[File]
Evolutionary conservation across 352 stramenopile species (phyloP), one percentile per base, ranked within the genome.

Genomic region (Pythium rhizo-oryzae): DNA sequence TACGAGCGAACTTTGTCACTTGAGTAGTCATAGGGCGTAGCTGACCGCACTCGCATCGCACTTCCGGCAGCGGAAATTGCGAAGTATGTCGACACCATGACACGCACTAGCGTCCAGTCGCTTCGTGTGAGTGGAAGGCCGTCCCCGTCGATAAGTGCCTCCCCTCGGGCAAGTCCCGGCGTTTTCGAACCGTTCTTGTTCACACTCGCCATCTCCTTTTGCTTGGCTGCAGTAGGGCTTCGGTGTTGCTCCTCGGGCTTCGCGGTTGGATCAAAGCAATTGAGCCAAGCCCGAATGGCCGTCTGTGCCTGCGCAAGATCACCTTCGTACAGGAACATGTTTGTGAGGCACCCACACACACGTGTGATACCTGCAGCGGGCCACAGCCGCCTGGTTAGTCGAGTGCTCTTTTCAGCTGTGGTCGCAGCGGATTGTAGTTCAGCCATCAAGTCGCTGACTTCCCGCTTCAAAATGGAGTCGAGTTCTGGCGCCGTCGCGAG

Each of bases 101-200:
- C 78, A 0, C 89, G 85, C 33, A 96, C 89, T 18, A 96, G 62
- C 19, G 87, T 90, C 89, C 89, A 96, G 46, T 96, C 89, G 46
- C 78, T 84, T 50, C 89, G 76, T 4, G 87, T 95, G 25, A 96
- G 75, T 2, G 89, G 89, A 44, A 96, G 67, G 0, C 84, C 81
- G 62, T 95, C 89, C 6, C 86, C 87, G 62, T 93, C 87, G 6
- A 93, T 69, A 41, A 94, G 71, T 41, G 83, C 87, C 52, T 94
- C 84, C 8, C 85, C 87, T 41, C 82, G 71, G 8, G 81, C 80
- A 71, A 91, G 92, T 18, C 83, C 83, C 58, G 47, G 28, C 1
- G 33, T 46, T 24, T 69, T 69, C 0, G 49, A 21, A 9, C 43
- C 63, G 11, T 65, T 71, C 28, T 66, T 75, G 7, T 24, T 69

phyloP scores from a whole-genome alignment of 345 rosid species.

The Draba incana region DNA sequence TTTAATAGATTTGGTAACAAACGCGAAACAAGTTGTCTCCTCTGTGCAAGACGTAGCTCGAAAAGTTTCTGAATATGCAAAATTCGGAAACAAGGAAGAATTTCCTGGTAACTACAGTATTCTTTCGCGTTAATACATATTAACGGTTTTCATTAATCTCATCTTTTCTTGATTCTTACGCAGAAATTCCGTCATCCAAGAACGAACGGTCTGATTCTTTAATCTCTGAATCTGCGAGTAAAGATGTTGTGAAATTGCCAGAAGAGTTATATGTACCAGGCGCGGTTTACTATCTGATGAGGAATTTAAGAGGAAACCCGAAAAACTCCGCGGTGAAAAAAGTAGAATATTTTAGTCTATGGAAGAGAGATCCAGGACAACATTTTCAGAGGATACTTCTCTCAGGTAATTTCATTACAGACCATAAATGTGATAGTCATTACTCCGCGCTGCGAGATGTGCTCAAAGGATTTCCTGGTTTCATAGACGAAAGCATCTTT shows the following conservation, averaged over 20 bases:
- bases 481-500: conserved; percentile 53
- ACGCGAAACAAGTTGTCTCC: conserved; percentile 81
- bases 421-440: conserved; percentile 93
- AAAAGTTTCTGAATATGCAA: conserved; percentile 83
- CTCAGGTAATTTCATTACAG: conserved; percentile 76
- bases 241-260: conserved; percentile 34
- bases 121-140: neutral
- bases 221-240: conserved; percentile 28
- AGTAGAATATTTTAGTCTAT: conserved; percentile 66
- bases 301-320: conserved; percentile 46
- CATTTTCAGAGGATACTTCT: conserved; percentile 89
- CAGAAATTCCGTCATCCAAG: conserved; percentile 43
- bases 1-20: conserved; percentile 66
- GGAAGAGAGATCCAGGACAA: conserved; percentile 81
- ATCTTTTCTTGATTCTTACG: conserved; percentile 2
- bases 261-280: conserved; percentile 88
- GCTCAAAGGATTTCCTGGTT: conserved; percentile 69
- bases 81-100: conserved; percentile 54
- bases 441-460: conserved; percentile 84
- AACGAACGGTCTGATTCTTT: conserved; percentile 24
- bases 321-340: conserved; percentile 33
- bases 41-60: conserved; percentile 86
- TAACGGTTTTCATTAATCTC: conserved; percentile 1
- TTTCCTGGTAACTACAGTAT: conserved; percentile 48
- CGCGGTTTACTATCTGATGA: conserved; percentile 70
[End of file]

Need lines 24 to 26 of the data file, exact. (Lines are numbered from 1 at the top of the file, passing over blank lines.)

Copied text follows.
- AGTAGAATATTTTAGTCTAT: conserved; percentile 66
- bases 301-320: conserved; percentile 46
- CATTTTCAGAGGATACTTCT: conserved; percentile 89